A Disturbed Earth is a documentary about a small Galilean village invaded by Jewish Zionist militias during the olive harvest of 1948. Outnumbered and outgunned, the people were unable to protect their village from invasion. Over seventy men were lined up in front of an ancient limestone wall blindfolded and gunned down, their families as witness. The survivors were forced to seek refuge over the border in Lebanon where many still live today in refugee camps.
A Disturbed Earth reverses the journey back to the village. Fouad now lives in Australia. He is a father, grandfather, poet and survivor of the massacre. Accompanied by his filmmaker daughter and a small crew, Fouad travels across three continents through refugee camps and militarised borders. The group attempt to return to the destroyed village to reveal and document its destruction. What follows is a story about dispossession, memory and longing – a story buried under the breathing rubble of a village for almost seventy years.
Each location of the documentary will become one of its characters. While Fouad returns to the camp he grew up in, the camp itself with its surreal contradictions, architecture, colours, and special sound-scape determine the visual and sonic form of the film. The cracks of tired and weary windows become the fatigued exhale of the camp. The dirt ground transforms a voice speaking in dialect, evoking the image of trembling dust that swirls around the foot of a person lined up against a wall, waiting to be murdered.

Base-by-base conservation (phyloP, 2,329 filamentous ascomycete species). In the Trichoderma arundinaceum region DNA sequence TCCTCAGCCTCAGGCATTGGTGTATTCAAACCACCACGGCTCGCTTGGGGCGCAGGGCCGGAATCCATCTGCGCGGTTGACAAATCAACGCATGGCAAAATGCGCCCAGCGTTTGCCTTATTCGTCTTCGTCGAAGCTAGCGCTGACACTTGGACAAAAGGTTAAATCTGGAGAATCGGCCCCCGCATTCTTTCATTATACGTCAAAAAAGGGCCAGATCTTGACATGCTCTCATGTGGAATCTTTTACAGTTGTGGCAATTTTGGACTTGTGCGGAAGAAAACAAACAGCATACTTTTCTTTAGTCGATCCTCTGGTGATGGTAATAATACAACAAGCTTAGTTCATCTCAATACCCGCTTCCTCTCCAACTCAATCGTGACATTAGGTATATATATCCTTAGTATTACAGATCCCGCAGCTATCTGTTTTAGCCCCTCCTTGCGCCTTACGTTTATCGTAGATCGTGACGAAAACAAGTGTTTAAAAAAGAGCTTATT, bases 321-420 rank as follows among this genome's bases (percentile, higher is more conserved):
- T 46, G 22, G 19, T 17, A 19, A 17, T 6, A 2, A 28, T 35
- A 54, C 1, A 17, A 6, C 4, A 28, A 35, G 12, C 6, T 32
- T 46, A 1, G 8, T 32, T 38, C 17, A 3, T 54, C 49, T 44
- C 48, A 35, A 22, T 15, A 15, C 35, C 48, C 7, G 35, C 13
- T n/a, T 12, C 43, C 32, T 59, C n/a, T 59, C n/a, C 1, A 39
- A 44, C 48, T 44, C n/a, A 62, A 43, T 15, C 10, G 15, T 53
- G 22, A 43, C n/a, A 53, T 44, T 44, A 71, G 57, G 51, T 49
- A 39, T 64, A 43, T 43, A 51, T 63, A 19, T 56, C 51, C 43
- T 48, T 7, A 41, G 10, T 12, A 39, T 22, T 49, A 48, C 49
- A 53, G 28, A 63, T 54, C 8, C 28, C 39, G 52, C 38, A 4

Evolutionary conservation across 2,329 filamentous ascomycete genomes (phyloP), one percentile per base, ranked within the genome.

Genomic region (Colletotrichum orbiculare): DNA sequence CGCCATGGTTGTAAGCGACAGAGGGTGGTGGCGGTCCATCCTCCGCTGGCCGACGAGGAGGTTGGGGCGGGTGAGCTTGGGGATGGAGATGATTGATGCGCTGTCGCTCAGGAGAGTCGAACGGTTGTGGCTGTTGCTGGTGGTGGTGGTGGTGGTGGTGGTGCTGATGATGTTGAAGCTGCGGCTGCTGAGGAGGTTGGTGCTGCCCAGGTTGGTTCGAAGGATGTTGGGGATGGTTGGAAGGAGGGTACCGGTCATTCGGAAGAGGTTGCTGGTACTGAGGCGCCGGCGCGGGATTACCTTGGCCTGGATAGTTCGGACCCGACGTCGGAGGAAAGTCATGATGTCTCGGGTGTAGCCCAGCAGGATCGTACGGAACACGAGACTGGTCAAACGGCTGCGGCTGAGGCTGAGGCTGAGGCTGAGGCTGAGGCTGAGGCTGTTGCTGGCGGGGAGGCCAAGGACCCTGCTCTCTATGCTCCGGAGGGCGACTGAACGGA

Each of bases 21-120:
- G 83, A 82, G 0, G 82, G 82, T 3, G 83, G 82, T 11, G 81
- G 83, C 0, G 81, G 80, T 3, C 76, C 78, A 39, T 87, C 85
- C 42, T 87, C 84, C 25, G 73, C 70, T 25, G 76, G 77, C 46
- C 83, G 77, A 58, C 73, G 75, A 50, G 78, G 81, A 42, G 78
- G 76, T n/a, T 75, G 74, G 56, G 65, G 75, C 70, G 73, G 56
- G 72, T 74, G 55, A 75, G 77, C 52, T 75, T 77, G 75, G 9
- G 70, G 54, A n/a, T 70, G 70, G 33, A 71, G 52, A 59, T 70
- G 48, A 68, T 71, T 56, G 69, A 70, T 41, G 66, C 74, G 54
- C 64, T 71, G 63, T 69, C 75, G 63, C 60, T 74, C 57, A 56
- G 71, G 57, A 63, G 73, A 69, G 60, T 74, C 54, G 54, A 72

The film’s pace is informed by the way forced exile creates lives capable of living across multiple times, forced to remember and to dream while awake. A Disturbed Earth will explore this dreamscape using a style informed and inspired by the creative expressions of the people whose story it tells. Exile and struggle often create visual and auditory/sonic brilliance. Poetry, music and other art forms will be woven throughout the film.
Story sharing is an organic continuum of oral history traditions and in this spirit the interviews will not be filmed in traditional talking head set up. The interviews themselves will be a form of poetry, taking us back into the village over steel fortified and locked borders. They tell of life in the village before the invasion and help us get to know some of the people killed in the attack, such as Mahmoud Zaghmout, Galilee’s best-known singer of the time.
A Disturbed Earth creates historical archive out of the everyday. Here a village folk song, remains of an oil jar or a wedding scarf hastily packed in the bosom of a woman during the flight from home serve as historical document alongside more official and recognised sources. Archival materials help to gather fragments of the story and give it cinematic form.